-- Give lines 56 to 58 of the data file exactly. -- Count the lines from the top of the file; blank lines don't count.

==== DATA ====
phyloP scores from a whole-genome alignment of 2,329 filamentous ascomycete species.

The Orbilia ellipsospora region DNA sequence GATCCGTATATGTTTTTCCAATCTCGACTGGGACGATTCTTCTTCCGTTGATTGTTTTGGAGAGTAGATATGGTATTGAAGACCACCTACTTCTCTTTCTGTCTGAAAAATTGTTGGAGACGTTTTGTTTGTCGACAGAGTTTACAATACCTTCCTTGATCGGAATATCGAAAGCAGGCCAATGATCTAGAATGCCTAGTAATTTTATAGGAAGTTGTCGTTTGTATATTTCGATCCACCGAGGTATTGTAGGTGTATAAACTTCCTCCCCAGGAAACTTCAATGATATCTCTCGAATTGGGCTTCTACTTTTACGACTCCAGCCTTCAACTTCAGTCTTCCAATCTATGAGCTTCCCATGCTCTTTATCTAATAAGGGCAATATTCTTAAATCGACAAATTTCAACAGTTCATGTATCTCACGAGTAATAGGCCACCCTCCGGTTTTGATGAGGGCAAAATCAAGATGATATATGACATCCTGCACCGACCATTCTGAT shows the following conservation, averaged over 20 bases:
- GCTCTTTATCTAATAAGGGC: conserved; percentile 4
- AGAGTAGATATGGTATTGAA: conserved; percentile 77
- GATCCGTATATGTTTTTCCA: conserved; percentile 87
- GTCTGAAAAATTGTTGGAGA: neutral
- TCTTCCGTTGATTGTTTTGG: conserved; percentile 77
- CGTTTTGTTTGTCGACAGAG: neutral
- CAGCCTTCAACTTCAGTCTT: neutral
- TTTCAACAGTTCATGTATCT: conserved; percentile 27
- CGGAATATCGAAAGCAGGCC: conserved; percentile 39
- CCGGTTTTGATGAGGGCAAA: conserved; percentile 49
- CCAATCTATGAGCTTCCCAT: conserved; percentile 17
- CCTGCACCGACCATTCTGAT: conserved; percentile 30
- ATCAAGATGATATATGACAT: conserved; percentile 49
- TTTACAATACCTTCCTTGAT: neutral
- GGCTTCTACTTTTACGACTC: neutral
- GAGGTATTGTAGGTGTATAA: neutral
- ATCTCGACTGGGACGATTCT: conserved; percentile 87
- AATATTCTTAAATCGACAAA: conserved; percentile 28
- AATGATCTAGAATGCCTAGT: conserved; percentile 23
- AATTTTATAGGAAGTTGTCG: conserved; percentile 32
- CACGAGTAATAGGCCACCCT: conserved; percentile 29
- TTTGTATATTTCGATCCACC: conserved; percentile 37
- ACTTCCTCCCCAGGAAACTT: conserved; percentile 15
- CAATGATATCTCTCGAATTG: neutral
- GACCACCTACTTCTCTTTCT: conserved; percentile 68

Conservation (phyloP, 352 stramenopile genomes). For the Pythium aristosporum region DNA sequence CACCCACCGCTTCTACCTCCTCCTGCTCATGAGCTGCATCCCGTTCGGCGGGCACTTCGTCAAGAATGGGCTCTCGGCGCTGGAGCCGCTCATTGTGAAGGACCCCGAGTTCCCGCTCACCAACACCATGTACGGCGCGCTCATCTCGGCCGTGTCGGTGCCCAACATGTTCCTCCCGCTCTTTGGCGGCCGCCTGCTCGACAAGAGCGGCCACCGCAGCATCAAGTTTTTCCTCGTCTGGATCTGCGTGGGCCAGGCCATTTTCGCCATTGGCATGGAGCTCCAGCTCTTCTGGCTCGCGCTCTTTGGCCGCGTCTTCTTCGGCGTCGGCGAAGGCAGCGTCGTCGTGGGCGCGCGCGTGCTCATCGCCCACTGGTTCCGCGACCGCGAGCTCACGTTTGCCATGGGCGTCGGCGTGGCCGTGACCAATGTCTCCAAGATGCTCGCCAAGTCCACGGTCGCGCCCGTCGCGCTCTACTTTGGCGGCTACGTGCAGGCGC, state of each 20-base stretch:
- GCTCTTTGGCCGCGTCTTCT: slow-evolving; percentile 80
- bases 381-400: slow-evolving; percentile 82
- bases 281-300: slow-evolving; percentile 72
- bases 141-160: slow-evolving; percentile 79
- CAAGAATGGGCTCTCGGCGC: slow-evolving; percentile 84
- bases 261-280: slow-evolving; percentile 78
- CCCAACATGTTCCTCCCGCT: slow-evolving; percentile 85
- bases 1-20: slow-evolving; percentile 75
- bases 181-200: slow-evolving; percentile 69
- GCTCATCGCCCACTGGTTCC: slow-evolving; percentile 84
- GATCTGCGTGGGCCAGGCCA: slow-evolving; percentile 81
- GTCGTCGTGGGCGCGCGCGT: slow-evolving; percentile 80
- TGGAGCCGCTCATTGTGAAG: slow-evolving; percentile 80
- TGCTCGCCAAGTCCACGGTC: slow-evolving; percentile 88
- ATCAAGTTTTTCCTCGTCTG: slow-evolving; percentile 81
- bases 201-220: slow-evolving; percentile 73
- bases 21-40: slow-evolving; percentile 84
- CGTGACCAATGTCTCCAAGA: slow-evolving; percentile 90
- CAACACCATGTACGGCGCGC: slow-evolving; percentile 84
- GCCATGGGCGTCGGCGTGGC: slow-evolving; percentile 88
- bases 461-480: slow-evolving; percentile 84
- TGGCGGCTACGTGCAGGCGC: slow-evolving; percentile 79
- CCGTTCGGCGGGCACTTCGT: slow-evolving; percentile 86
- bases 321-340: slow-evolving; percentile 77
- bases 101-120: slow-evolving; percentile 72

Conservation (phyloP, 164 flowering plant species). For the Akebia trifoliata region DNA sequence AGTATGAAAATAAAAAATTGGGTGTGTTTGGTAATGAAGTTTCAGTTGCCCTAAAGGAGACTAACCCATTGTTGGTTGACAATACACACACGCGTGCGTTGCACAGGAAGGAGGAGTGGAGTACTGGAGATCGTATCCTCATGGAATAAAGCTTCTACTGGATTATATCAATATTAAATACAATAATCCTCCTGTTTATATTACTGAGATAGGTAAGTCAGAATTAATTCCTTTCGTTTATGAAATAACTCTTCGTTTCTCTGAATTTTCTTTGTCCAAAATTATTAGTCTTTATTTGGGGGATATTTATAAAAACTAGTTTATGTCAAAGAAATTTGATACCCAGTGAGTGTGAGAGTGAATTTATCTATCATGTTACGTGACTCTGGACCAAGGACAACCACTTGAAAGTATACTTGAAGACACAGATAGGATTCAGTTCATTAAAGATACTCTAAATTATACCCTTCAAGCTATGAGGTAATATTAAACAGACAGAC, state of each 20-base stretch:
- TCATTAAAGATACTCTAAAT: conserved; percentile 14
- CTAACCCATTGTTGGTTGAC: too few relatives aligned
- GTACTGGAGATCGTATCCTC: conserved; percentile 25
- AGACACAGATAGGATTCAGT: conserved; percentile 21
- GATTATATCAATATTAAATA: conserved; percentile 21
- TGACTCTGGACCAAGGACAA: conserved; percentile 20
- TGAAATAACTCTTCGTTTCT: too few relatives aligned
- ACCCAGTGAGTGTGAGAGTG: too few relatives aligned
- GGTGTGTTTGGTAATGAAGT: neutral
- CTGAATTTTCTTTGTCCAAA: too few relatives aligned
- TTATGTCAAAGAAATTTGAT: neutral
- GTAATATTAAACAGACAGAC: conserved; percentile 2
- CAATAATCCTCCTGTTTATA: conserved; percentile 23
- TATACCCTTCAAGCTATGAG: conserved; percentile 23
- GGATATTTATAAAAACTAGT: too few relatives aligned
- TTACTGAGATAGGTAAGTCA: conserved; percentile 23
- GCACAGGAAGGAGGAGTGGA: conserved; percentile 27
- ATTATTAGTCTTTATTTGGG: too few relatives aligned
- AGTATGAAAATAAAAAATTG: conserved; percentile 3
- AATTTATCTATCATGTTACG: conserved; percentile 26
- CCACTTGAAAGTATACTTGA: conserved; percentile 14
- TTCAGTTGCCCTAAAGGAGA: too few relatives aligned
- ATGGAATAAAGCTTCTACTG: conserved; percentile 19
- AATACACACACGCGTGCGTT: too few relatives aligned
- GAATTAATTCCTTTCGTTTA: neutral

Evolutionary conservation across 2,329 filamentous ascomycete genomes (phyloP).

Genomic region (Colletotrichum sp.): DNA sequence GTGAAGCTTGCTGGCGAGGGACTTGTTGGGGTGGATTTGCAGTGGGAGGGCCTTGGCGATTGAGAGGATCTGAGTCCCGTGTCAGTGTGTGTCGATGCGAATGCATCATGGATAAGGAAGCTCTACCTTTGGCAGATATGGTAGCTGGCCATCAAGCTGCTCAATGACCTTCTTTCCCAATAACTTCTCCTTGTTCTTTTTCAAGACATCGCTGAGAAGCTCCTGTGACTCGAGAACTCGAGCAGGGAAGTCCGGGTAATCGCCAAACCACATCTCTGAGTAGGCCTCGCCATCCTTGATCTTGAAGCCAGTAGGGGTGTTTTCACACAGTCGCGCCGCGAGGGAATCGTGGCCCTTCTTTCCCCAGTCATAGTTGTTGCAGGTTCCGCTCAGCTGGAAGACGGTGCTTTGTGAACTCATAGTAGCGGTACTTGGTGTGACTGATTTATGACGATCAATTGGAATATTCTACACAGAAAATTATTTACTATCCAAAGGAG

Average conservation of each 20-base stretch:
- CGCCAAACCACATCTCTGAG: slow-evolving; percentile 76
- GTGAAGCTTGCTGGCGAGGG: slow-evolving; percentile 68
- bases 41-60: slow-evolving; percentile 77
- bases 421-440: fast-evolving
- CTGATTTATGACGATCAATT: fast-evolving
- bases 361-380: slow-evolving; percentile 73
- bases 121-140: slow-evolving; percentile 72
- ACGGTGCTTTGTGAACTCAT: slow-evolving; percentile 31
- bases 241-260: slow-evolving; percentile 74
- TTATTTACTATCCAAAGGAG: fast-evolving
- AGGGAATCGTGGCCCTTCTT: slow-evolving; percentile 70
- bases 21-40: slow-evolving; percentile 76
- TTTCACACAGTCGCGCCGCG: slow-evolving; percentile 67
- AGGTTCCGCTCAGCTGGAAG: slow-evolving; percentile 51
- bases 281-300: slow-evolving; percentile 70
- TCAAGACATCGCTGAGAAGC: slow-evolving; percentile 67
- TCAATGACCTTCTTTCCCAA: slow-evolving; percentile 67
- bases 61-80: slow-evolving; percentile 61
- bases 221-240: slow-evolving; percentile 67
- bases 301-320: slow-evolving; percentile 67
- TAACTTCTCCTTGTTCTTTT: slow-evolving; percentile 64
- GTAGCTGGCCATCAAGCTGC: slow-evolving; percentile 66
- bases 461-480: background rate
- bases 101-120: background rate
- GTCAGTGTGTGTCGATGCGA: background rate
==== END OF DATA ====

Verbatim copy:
- CTAACCCATTGTTGGTTGAC: too few relatives aligned
- GTACTGGAGATCGTATCCTC: conserved; percentile 25
- AGACACAGATAGGATTCAGT: conserved; percentile 21